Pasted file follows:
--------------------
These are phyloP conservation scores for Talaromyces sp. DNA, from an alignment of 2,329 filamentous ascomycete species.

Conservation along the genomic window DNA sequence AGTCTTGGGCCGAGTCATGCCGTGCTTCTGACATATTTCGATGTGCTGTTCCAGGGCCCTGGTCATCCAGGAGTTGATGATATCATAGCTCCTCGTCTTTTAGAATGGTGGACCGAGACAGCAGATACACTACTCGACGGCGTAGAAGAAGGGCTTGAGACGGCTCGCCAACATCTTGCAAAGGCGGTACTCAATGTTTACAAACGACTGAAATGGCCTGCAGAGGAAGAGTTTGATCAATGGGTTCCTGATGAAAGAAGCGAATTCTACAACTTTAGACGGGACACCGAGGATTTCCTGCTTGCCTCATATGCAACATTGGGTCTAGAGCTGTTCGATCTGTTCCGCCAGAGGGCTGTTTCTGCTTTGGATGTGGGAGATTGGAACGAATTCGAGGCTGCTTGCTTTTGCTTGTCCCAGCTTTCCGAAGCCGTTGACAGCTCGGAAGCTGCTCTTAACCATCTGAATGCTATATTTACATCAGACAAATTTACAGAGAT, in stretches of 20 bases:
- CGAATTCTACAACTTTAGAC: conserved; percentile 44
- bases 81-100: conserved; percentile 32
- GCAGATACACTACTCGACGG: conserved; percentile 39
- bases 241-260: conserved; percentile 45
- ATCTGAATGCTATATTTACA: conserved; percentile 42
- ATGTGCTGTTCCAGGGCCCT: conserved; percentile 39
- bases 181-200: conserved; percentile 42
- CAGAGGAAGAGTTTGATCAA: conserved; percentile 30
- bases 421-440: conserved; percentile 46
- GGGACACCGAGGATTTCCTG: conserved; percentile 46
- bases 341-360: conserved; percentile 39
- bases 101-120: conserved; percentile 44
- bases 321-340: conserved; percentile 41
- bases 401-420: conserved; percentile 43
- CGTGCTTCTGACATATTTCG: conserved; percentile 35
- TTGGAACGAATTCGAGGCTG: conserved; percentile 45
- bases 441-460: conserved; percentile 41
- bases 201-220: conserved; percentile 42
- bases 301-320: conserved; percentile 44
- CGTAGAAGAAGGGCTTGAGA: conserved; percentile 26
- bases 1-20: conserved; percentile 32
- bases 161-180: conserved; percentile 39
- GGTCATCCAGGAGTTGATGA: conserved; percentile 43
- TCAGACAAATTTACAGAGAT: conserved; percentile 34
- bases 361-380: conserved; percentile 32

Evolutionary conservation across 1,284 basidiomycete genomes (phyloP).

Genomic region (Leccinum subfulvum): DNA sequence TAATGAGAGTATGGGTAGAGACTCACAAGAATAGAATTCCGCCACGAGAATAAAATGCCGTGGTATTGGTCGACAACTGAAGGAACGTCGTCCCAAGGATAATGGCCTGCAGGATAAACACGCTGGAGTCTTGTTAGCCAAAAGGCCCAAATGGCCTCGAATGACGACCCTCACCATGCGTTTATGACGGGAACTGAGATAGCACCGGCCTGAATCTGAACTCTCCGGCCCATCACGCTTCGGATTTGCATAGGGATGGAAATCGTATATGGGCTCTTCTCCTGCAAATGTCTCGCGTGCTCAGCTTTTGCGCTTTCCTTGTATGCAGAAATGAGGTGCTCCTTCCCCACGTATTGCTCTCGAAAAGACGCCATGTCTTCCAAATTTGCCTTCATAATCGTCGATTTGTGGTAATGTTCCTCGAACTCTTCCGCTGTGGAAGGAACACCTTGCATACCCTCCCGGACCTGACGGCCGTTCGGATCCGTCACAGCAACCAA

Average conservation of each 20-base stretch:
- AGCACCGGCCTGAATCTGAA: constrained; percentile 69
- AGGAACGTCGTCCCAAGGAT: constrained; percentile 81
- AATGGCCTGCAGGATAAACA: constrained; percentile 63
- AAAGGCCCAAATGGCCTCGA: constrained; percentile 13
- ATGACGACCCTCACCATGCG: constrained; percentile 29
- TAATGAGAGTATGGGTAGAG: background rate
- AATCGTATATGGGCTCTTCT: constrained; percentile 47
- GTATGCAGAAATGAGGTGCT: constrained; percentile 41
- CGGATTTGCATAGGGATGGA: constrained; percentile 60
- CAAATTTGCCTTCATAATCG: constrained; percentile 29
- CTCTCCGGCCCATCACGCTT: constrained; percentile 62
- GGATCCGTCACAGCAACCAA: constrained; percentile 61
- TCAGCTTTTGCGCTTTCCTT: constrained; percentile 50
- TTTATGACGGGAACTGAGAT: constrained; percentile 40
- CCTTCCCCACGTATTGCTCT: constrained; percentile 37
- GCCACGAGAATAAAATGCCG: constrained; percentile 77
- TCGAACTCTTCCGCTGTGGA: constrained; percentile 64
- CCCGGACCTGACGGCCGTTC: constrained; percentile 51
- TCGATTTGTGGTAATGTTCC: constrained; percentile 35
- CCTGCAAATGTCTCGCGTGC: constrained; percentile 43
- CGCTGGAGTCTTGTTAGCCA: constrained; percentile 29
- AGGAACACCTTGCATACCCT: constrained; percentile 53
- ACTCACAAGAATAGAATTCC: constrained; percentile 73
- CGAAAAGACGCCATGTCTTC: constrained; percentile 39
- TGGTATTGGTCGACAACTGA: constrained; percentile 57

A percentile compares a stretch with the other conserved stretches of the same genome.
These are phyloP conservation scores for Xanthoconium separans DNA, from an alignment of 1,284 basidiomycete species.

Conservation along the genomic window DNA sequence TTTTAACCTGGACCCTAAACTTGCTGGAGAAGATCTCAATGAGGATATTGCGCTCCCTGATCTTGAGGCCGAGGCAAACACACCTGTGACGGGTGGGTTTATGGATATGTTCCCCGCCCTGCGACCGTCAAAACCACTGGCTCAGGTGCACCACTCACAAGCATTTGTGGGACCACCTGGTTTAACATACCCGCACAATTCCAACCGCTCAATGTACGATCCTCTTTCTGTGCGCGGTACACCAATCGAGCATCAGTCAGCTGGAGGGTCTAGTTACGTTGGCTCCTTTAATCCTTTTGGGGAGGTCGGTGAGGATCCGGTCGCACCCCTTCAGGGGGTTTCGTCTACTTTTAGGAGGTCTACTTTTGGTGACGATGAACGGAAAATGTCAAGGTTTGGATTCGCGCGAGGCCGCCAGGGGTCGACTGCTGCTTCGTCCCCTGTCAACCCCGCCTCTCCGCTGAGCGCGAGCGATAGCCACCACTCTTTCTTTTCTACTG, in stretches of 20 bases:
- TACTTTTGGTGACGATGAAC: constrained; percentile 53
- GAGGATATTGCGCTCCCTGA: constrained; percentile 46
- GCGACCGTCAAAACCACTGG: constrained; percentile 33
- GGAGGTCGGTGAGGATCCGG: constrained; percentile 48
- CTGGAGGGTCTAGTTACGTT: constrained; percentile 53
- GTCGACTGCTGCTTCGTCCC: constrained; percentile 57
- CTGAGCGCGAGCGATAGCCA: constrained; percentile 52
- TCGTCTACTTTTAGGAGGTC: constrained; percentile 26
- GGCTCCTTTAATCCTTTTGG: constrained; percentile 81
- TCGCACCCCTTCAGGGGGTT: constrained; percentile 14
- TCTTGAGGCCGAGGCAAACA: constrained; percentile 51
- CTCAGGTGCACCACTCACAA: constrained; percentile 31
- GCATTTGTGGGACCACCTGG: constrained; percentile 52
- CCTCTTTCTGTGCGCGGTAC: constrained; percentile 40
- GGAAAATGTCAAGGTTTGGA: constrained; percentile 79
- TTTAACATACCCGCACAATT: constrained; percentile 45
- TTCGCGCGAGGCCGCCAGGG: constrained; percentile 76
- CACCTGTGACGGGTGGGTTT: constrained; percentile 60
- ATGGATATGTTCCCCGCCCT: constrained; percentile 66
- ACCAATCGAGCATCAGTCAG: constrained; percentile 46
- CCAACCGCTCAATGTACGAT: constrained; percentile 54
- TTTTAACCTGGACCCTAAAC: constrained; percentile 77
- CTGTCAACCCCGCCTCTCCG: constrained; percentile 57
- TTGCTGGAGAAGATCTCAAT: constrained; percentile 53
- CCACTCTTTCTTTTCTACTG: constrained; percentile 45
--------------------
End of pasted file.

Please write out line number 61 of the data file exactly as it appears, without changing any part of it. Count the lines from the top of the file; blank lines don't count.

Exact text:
- GCGACCGTCAAAACCACTGG: constrained; percentile 33